Reply To: Hats in the Royal Navy

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Malcolm Lewis

Historian Brian Lavery in his book Nelsons’ Navy (Chapter IX Shipboard life) as well as his book Royal Tars writes about naval uniforms of the period. Officers by Nelson’s day generally wore bicorn hats either fore and aft or “athwart-ships”. Nelson is pictured in the latter style with a peak over his blind eye which troubled him in bright sunlight. He never wore an eye-patch. Seamen’s official uniforms were not issued until 1857 despite pressure for many years on the Navy Board by eminent naval surgeons to regulate uniforms on hygiene grounds. Some wealthier captains paid for their boat’s crews to be dressed in smart uniforms including hats. The frigate Tribune is recorded having the crew of its Captain’s barge wearing “round Japan hats”. Special uniforms were made for the naval escort at Nelson’s funeral. Sailors and senior ratings seem to have worn a variety of caps and top hats. There is a picture of boatswain’s mate wearing a top hat with the name of his ship, the Gloucester, painted on it. The origin of the present-day cap tally. Another shows sailors wearing soft brimmed fur hats and knitted woollen pull-on “Monmouth caps”. Ideal for working aloft and I suspect also worn by officers at sea in windy weather.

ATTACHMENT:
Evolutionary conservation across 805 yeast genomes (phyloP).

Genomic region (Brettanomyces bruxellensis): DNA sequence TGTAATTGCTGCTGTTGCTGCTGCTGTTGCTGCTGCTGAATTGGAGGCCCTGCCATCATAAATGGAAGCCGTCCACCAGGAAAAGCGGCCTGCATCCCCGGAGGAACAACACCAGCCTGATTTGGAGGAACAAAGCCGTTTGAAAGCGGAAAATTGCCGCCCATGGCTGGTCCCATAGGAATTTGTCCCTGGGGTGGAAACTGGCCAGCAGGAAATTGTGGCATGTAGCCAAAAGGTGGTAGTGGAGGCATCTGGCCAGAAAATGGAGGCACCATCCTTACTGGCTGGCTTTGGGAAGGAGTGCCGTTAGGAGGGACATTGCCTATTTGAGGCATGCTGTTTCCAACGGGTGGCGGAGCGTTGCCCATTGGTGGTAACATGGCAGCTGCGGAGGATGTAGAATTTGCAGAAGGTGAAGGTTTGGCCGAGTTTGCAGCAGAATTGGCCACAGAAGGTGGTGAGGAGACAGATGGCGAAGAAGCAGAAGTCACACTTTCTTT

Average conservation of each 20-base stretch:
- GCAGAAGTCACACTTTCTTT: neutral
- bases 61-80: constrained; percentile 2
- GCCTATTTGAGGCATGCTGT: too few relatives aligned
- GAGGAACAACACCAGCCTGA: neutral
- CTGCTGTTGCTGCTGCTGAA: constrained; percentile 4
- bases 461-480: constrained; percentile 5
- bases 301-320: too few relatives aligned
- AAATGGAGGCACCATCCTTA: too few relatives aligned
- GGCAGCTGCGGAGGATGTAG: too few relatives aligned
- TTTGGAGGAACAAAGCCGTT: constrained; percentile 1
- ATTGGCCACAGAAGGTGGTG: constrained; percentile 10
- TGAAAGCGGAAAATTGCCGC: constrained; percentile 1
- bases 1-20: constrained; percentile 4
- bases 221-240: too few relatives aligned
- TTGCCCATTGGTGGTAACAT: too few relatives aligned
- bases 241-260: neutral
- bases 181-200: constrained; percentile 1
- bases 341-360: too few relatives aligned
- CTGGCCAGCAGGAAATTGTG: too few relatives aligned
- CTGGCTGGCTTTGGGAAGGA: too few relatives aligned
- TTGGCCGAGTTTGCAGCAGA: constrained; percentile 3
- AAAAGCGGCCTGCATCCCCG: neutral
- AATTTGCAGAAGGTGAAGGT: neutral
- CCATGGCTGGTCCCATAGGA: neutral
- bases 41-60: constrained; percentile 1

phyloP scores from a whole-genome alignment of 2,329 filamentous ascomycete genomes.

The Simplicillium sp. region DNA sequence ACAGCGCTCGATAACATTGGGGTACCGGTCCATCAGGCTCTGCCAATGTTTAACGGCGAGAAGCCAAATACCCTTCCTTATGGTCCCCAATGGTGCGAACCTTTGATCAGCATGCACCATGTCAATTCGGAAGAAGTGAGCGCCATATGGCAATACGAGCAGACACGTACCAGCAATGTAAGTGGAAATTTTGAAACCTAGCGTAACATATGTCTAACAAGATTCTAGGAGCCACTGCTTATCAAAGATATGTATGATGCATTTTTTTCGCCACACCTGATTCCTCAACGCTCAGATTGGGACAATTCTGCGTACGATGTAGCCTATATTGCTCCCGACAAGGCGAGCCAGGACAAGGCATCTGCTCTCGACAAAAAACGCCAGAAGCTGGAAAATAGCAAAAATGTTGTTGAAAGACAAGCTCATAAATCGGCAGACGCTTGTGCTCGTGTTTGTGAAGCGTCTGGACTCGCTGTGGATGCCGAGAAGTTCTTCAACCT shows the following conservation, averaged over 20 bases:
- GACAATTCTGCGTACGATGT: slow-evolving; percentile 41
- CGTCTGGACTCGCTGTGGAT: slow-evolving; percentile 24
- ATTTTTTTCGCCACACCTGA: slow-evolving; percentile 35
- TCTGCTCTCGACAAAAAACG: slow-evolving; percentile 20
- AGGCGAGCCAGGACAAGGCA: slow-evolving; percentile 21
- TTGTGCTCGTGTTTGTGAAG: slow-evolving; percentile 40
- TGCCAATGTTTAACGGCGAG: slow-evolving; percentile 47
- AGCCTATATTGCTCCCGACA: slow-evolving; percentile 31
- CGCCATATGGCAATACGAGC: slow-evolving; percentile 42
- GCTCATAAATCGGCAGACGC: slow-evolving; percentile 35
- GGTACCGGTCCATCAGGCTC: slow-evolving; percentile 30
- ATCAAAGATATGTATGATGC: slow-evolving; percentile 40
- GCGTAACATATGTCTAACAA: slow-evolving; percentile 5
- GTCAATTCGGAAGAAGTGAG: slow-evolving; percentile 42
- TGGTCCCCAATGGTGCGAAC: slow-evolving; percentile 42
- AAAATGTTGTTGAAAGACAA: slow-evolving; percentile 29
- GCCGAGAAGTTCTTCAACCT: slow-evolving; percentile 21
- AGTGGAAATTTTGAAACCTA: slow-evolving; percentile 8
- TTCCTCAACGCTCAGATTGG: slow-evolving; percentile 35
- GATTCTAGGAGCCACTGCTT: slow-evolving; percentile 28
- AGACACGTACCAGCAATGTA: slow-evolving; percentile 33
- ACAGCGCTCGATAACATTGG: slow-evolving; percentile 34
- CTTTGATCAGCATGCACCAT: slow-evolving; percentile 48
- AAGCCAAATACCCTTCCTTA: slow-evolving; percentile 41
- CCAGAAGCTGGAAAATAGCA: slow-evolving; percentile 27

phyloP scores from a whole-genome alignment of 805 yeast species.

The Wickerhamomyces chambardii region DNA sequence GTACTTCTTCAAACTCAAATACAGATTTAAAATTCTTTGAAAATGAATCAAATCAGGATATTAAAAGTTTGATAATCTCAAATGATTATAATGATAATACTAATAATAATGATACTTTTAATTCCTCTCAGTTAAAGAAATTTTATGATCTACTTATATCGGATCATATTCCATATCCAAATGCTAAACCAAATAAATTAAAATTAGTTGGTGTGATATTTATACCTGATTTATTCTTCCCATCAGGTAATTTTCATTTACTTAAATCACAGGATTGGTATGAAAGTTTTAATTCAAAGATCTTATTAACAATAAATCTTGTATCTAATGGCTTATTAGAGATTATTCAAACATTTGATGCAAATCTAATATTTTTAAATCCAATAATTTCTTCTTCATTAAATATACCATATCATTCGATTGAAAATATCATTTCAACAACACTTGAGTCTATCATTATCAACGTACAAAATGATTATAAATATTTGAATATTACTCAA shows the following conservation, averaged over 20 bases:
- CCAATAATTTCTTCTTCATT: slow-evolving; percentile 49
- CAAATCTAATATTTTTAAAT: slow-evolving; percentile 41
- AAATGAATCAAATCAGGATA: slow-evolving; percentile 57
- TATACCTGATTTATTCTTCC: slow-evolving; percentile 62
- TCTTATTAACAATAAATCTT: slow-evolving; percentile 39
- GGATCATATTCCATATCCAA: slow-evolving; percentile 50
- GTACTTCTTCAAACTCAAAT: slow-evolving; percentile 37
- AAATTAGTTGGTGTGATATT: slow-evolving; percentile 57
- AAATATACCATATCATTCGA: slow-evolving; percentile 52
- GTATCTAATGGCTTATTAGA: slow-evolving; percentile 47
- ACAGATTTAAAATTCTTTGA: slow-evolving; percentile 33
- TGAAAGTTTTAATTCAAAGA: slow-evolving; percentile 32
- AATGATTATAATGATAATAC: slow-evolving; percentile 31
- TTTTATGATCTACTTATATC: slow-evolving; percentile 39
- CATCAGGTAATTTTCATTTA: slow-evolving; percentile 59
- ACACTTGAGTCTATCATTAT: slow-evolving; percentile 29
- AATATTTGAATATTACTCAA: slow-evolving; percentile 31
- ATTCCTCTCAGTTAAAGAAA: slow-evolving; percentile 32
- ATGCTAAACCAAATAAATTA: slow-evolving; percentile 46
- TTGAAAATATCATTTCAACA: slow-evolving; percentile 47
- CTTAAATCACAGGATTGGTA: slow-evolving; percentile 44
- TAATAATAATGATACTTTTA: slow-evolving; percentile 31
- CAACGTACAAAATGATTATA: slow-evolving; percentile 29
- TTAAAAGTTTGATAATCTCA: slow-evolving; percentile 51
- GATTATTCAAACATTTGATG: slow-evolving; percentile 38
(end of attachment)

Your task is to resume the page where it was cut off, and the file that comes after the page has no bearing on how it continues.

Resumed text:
Marines uniforms were always supplied by the office of the Navy Board to ensure maintaining uniformity of design. Their hat design was “conformable (sic) to the sealed patterns lodged at the Navy Office and at the quarters of each division.” They were intentionally similar to a design worn by the army.
Usually, our only reference sources are contemporary paintings by artists who may never have been to sea and one suspects a certain amount of licence was exercised in this respect. The Museum of the Royal Marines at Southsea is a good reference.
Malcolm Lewis